Asset Sale or Equity Sale? | Gross, Romanick, Dean & DeSimone, P.C.

Asset Sale or Equity Sale? | Gross, Romanick, Dean & DeSimone, P.C.

There are two primary methods for buying or selling an existing business:

(1) The asset purchase and,
(2) The equity purchase. The advantages and disadvantages of each method should be assessed in every business sale. The purpose of this article is to explain in very general terms how these two transactions differ.

In the equity purchase, the buyer acquires an ownership interest in the business that is sufficient to control the company. If the business is a corporation, the buyer purchases stock in the corporation from the existing shareholders. If the business is a limited liability company (LLC), the buyer purchases a membership interest in the company from the existing members. The equity purchase is typically used when the existing business has valuable contracts or licenses that cannot be transferred or assigned due to legal or business reasons. The debts and liabilities of the business are not affected, and the buyer inherits responsibility for the satisfaction of these obligations, including potential legal claims that have not yet been asserted. Equity sales can be attractive to the buyer in that they generally allow for an easier transition with employees, vendors, and customers of the business, as the business operations do not cease and certain contracts may not have to be assigned. However, it can be highly risky for a buyer to agree to inherit the existing and unknown liabilities of the business.

In the asset purchase, the buyer purchases the existing assets of the business, but does not purchase any ownership interest in the seller’s business entity. Oftentimes, the selling entity will be terminated after the asset purchase. The asset purchase allows the buyer to acquire the business without assuming the debts and obligations of the seller. In some cases, the trade name of the seller is one of the assets purchased by the buyer, and after the sale the buyer will operate under the same name the seller used before the sale. This process allows the buyer to purchase the brand and existing goodwill of the seller, without assuming the selling entity’s liabilities. Asset sales are attractive for this reason, but can also require significant legwork on the part of the buyer to allow for a smooth transition at closing (e.g. setting up a new payroll system, entering into new agreements with employees, vendors, and customers, securing assignments of business contracts, obtaining required licenses, etc.).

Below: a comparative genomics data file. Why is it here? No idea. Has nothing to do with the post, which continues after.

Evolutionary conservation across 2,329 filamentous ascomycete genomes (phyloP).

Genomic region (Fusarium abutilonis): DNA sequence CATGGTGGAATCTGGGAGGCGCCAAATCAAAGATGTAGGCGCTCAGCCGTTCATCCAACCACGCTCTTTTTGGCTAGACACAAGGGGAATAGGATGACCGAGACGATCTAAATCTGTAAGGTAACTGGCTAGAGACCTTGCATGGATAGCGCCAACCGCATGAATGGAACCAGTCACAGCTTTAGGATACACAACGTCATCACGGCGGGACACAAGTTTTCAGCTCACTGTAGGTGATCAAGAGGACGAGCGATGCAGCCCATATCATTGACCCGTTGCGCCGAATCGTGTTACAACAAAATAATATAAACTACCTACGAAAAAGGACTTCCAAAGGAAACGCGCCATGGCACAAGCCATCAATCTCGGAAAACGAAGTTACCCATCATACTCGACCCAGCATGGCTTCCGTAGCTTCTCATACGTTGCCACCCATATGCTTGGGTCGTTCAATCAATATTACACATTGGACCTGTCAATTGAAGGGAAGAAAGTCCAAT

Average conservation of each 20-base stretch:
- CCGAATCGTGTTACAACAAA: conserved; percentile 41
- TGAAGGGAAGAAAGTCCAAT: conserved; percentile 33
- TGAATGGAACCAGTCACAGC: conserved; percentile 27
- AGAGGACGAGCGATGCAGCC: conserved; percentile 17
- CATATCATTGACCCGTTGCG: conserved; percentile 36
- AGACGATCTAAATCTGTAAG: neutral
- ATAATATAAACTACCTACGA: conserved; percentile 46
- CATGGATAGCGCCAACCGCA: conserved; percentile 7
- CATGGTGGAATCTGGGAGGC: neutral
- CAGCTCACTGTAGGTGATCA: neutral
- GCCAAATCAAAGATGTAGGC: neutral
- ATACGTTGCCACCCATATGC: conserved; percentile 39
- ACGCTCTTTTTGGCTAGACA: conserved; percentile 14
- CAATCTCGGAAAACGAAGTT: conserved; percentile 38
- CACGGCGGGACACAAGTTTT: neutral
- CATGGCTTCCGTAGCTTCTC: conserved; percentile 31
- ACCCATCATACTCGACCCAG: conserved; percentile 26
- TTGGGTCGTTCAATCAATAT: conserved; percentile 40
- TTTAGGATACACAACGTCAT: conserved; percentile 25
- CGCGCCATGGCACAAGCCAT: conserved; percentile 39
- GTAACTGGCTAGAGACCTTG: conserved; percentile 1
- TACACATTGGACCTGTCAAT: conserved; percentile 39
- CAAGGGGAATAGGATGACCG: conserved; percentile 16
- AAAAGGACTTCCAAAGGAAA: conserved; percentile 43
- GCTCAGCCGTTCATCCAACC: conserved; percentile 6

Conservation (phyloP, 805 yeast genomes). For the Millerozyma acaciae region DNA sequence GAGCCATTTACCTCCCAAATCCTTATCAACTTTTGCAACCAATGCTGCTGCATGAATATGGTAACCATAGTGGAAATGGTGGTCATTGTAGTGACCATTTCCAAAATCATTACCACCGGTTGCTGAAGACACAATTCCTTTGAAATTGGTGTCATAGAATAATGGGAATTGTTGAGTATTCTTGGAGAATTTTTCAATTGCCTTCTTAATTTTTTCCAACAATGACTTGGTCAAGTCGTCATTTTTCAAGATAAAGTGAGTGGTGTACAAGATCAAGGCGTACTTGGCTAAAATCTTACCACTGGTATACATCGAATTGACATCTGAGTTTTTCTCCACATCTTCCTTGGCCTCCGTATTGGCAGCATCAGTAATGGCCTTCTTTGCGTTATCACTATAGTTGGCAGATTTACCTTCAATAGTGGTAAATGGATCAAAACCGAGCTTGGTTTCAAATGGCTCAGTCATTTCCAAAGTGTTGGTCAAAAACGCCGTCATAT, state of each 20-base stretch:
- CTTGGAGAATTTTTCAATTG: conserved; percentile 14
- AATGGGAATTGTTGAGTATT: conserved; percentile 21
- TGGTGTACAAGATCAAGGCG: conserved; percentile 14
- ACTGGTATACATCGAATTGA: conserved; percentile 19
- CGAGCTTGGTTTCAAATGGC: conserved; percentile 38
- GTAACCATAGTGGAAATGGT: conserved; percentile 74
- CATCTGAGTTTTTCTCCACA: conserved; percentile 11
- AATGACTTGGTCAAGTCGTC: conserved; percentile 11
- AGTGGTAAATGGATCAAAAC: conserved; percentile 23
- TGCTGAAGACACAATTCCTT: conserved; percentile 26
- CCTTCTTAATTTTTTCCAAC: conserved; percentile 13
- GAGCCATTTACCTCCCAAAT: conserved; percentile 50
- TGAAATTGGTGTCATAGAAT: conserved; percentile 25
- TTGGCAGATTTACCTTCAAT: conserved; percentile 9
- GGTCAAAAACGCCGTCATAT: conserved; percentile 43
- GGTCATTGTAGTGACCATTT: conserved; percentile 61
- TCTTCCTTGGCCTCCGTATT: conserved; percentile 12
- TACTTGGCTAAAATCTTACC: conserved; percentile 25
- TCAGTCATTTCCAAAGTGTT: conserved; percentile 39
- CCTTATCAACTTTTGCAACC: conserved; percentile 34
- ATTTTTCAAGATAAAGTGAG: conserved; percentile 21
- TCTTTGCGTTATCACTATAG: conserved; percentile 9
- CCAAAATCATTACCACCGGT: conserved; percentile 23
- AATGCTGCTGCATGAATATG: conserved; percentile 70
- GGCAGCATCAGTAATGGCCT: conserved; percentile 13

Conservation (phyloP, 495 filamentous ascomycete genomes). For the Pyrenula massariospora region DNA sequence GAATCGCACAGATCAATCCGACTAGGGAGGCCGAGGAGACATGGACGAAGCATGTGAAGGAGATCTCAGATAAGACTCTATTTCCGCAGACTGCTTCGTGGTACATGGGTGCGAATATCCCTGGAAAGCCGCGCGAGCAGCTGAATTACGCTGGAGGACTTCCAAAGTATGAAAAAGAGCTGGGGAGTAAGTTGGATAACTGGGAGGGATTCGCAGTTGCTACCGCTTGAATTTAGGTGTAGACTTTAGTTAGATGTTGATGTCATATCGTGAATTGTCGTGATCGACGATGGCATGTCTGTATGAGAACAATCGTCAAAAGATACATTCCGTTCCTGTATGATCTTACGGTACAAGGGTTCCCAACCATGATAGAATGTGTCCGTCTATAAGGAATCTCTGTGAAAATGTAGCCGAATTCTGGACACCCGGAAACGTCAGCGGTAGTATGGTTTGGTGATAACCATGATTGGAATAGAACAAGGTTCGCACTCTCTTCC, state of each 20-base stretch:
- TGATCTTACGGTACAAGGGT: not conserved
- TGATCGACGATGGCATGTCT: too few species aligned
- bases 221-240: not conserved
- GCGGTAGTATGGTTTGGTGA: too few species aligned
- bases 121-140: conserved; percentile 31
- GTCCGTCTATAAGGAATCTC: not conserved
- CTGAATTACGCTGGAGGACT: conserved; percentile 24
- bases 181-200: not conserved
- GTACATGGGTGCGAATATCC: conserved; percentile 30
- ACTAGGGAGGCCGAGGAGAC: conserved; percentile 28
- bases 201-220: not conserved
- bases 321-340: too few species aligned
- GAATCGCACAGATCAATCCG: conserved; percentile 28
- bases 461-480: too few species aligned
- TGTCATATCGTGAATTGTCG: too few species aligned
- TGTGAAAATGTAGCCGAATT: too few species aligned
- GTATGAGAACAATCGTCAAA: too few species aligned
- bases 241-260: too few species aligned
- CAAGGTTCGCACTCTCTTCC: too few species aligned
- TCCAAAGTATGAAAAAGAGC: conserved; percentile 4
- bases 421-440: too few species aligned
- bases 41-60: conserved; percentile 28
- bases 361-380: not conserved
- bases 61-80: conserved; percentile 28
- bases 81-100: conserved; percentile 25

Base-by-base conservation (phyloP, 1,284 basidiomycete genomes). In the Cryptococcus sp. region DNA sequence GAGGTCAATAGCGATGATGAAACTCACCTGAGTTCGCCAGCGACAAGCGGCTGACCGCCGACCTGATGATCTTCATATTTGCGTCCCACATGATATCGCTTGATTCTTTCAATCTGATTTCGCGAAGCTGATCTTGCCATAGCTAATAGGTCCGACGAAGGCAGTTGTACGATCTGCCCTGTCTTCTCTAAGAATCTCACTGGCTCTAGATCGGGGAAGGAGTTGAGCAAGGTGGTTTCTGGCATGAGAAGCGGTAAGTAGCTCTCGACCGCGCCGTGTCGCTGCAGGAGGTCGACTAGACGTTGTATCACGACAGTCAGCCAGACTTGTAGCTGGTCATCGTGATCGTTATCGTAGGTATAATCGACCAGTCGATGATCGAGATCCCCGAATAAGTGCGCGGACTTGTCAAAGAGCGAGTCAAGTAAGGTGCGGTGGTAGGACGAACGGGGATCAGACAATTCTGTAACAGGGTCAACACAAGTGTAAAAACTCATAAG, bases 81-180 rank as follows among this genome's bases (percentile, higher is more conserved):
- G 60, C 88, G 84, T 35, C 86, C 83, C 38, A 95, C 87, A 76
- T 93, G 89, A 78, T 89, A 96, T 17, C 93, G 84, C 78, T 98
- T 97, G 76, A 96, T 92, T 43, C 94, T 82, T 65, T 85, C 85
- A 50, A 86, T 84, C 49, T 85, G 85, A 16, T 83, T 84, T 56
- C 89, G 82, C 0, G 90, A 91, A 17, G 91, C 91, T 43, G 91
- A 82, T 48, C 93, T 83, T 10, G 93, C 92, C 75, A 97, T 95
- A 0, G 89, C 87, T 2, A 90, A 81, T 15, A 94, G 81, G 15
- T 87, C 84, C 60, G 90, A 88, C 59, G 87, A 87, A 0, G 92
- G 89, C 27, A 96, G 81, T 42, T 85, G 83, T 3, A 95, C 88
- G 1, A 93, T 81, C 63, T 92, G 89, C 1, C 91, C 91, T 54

In every sale, the parties should consider the advantages and disadvantages of both methods. Typically, the buyer will choose the method of purchase after completing a due diligence investigation of the business and discussing the tax implications of each method with a CPA. A proper due diligence investigation will reveal the legal structure and business registrations of the seller, the specific assets owned by the seller, the existing contracts and obligations of the seller, and the history of seller’s taxes, liens and legal disputes. This information will assist the buyer in determining how best to proceed. A more detailed explanation of the issues a buyer should investigate before choosing the preferred structure of the sale can be found below and here.

Most buyers prefer asset sales for both tax reasons and liability reasons, and most sellers prefer equity sales for tax reasons and liability transfer reasons. However, every business sale is unique, and the two sides will need to align on the structure and economic/tax consequences of the transaction in order for the deal to consummate.

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